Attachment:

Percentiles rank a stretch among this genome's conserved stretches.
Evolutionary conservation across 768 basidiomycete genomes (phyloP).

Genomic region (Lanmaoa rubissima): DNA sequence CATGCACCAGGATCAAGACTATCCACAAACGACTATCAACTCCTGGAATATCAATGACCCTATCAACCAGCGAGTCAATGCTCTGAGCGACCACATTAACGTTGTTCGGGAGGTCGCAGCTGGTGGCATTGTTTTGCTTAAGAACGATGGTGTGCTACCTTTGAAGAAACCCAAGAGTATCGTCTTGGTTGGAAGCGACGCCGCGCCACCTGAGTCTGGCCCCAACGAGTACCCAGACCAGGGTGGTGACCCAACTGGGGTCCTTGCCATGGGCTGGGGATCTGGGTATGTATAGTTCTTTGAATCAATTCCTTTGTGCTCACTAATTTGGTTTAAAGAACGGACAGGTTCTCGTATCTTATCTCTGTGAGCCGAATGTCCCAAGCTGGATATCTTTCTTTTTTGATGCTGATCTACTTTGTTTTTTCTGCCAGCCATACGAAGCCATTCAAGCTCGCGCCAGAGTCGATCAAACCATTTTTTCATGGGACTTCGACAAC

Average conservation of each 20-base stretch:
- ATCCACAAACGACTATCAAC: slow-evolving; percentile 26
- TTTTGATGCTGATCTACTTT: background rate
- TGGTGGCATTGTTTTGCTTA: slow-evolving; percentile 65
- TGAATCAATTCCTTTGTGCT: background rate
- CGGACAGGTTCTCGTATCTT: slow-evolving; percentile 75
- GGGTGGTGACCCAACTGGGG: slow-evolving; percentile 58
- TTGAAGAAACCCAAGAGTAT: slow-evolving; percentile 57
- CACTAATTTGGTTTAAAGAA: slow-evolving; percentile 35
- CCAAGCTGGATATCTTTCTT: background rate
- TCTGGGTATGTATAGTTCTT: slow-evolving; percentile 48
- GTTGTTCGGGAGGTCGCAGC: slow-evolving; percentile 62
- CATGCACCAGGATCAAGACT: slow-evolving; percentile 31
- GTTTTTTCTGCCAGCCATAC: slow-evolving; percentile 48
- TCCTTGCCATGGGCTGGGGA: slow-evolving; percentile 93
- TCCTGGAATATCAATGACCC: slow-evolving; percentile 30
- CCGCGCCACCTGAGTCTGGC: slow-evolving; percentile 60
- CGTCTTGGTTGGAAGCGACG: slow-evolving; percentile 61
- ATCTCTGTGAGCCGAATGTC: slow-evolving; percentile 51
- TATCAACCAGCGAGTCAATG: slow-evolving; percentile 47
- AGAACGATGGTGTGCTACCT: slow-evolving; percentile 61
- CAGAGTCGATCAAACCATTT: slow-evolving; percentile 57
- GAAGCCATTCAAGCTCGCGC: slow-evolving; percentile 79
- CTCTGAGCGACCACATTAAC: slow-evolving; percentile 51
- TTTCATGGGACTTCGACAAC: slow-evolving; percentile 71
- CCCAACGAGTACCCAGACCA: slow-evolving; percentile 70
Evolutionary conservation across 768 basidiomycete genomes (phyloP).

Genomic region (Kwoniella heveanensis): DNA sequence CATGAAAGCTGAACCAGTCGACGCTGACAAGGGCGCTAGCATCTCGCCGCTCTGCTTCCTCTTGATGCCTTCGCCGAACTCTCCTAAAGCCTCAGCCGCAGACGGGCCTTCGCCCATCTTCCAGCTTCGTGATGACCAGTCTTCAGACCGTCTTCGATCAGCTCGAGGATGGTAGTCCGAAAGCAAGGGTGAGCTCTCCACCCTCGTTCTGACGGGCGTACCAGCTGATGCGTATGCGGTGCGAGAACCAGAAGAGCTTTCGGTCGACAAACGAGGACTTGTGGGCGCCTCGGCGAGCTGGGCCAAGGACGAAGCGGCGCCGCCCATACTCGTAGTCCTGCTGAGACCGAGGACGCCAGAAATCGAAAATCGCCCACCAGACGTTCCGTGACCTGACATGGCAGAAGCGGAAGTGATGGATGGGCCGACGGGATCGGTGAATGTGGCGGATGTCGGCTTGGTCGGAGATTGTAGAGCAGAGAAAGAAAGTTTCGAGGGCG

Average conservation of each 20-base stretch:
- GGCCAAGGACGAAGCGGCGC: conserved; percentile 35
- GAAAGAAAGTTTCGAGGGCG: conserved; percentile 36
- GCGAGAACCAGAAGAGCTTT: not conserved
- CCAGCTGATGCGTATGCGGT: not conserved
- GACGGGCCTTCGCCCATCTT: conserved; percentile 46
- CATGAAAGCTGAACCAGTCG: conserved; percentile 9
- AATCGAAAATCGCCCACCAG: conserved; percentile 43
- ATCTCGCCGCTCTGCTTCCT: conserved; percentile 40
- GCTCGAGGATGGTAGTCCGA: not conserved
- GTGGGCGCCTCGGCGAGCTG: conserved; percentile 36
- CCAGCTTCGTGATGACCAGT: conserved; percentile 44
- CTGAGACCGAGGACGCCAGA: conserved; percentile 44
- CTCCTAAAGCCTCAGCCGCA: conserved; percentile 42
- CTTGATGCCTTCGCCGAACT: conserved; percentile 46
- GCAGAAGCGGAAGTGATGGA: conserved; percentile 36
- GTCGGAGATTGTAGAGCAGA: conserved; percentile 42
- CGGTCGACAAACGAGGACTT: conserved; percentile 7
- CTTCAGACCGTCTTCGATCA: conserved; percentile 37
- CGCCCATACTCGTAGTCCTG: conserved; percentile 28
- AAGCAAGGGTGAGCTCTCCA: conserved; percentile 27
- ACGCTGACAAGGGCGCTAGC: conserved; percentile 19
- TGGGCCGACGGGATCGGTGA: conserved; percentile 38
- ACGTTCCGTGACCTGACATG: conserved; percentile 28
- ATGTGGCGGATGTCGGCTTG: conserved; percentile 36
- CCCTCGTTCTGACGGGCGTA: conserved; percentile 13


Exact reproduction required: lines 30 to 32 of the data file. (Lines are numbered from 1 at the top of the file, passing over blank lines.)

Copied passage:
Evolutionary conservation across 768 basidiomycete genomes (phyloP).

Genomic region (Kwoniella heveanensis): DNA sequence CATGAAAGCTGAACCAGTCGACGCTGACAAGGGCGCTAGCATCTCGCCGCTCTGCTTCCTCTTGATGCCTTCGCCGAACTCTCCTAAAGCCTCAGCCGCAGACGGGCCTTCGCCCATCTTCCAGCTTCGTGATGACCAGTCTTCAGACCGTCTTCGATCAGCTCGAGGATGGTAGTCCGAAAGCAAGGGTGAGCTCTCCACCCTCGTTCTGACGGGCGTACCAGCTGATGCGTATGCGGTGCGAGAACCAGAAGAGCTTTCGGTCGACAAACGAGGACTTGTGGGCGCCTCGGCGAGCTGGGCCAAGGACGAAGCGGCGCCGCCCATACTCGTAGTCCTGCTGAGACCGAGGACGCCAGAAATCGAAAATCGCCCACCAGACGTTCCGTGACCTGACATGGCAGAAGCGGAAGTGATGGATGGGCCGACGGGATCGGTGAATGTGGCGGATGTCGGCTTGGTCGGAGATTGTAGAGCAGAGAAAGAAAGTTTCGAGGGCG

Average conservation of each 20-base stretch: